While there have been plenty (far too many, in fact) instances of gay-bashing in this world, this is the first incident which I've heard of that feels like what we normally think of as "terrorism."
At the Outgames, currently taking place in Copenhagen, two bombs were thrown onto the running track at the stadium, injuring one runner. Earlier, three men were beaten on the streets of Copenhagen after the opening ceremonies. The hate, the hate, the hate -- what does it accomplish?
Wednesday, July 29, 2009
Reflections on the momentous achievement (despite the ultimate defeat) of Tom Watson in this year's Open Championship by Tom Friedman. Money quote:
"Watson has unique golfing skills, but if you are a baby boomer you could not help but look at him and say something you would never say about Tiger or Kobe: “He’s my age; he’s my build; he’s my height; and he even had his hip replaced like me. If he can do that, maybe I can do something like that, too.”
Tuesday, July 28, 2009
Saturday, July 25, 2009
With the rest of the world.
The completion of a new submarine fiber optic cable will give Kenya and several other East African countries faster, more widespread, less expensive access to the Internet. Which means some huge opportunities for people in those countries to more effectively participate in the global economy. Which seems like a good thing. One of these days, when you call United Airlines, instead of getting someone in Bangalore, you might end up talking to Mombasa.
Thursday, July 09, 2009
Labels get a bad rap. Yes, in some instances they can be abused when people allow stereotypes to affect their judgment of individuals based on attributes shared by a broader group. But when they are accurate (and used judiciously), they can communicate a lot of information very efficiently.
This thought comes to me as I apply for an online golf handicap and am asked to choose what sort of golfer I am from the following list:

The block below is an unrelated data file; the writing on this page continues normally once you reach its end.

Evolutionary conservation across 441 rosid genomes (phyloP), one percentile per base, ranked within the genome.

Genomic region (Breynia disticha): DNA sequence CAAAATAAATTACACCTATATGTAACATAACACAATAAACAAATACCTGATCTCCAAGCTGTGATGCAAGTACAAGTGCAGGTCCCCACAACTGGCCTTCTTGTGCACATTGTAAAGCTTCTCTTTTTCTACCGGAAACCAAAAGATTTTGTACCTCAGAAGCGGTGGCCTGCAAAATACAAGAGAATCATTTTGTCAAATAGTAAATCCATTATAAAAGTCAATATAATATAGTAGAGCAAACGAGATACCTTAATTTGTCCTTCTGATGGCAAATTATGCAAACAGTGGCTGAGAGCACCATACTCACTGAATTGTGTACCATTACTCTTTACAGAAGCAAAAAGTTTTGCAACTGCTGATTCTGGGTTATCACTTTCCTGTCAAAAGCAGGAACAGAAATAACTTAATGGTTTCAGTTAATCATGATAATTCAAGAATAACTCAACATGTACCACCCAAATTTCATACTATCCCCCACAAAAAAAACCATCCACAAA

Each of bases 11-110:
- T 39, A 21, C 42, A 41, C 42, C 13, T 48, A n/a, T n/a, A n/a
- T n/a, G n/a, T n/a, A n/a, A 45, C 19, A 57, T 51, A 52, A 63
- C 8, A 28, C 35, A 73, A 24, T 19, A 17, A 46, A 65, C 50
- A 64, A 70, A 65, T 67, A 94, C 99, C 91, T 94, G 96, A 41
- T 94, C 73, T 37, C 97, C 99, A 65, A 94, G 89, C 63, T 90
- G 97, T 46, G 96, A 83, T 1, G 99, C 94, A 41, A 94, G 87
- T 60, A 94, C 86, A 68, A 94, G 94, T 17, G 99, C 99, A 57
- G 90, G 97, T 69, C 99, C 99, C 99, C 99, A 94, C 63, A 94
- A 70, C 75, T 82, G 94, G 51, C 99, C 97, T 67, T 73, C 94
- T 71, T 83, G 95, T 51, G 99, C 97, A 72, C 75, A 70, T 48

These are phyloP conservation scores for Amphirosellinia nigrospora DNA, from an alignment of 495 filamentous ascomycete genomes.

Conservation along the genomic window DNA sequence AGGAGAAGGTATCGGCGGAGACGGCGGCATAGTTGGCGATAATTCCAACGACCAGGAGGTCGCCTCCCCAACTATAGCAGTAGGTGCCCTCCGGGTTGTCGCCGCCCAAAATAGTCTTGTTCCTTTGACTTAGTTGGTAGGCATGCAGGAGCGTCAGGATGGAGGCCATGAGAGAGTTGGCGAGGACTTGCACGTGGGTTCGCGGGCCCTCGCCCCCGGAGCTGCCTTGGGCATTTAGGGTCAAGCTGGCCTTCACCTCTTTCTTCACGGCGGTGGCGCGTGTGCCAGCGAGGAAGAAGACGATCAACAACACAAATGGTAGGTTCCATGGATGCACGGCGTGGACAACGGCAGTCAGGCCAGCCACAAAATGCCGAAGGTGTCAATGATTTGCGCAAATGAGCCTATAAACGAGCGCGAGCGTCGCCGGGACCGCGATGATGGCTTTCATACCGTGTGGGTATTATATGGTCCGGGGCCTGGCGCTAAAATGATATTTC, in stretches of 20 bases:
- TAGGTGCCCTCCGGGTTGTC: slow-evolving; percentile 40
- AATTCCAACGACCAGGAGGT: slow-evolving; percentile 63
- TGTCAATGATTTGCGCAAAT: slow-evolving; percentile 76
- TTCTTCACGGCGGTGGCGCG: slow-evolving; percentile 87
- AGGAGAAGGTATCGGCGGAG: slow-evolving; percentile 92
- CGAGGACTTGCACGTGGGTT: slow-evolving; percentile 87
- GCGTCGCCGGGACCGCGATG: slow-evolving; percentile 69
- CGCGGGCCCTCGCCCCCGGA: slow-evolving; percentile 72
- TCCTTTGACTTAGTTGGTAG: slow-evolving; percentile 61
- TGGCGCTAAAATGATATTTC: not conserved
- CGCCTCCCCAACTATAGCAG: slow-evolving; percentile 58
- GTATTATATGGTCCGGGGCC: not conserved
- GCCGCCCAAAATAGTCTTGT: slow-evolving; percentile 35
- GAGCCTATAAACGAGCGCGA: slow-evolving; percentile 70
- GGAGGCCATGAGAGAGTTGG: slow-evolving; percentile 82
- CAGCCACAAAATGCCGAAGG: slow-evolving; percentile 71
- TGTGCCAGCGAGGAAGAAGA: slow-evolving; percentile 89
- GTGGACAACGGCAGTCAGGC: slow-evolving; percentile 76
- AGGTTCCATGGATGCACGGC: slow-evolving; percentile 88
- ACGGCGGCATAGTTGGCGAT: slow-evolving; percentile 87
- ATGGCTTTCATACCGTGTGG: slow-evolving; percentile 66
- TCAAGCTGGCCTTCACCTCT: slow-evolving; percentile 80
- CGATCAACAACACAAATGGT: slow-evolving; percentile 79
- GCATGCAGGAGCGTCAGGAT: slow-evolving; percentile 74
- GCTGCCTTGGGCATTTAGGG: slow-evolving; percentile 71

Those are labels that work. Each is just about the right amount of information to determine how good a golfer someone is, and therefore how comfortable you might feel playing a round with them.
I'd quibble about the Teaching Pro and Touring Pro categories. I understand why the service would want that information, but it spoils the climb from least-skilled to most-skilled. At least the inclusion of Teaching Pro does, since I've known several teaching pros who are no longer scratch golfers. Give the pros a different box to click.
Now it was time to label myself. I was tempted at first to select "Mid-80s" for my skill level, but only for a moment until checking "Bogey Golf." I may have had a few rounds in the mid-80s, but I'm a much more reliable 88 or 92 still.
Then it got worse. They wanted to know my personality. But for this far more complex labeling task I was offered only four options:
Which is why the choice was much tougher. I'm definitely competitive. (Oy, am I compeititive.) Certainly not passive. Playful? Yes, but I don't want people to think I'm frivolous. Focused? On golf, yes. In general? Well, I'm not called "ADD boy" by one who knows me well for nothing. Competitive it was, though I worry some might read "competitive" as "jerk who yells at himself, throws clubs and plays head games with you".
As labels, that meager collection doesn't tell you much. How much harder is it to choose 30 or so traits and let people choose three to describe themselves?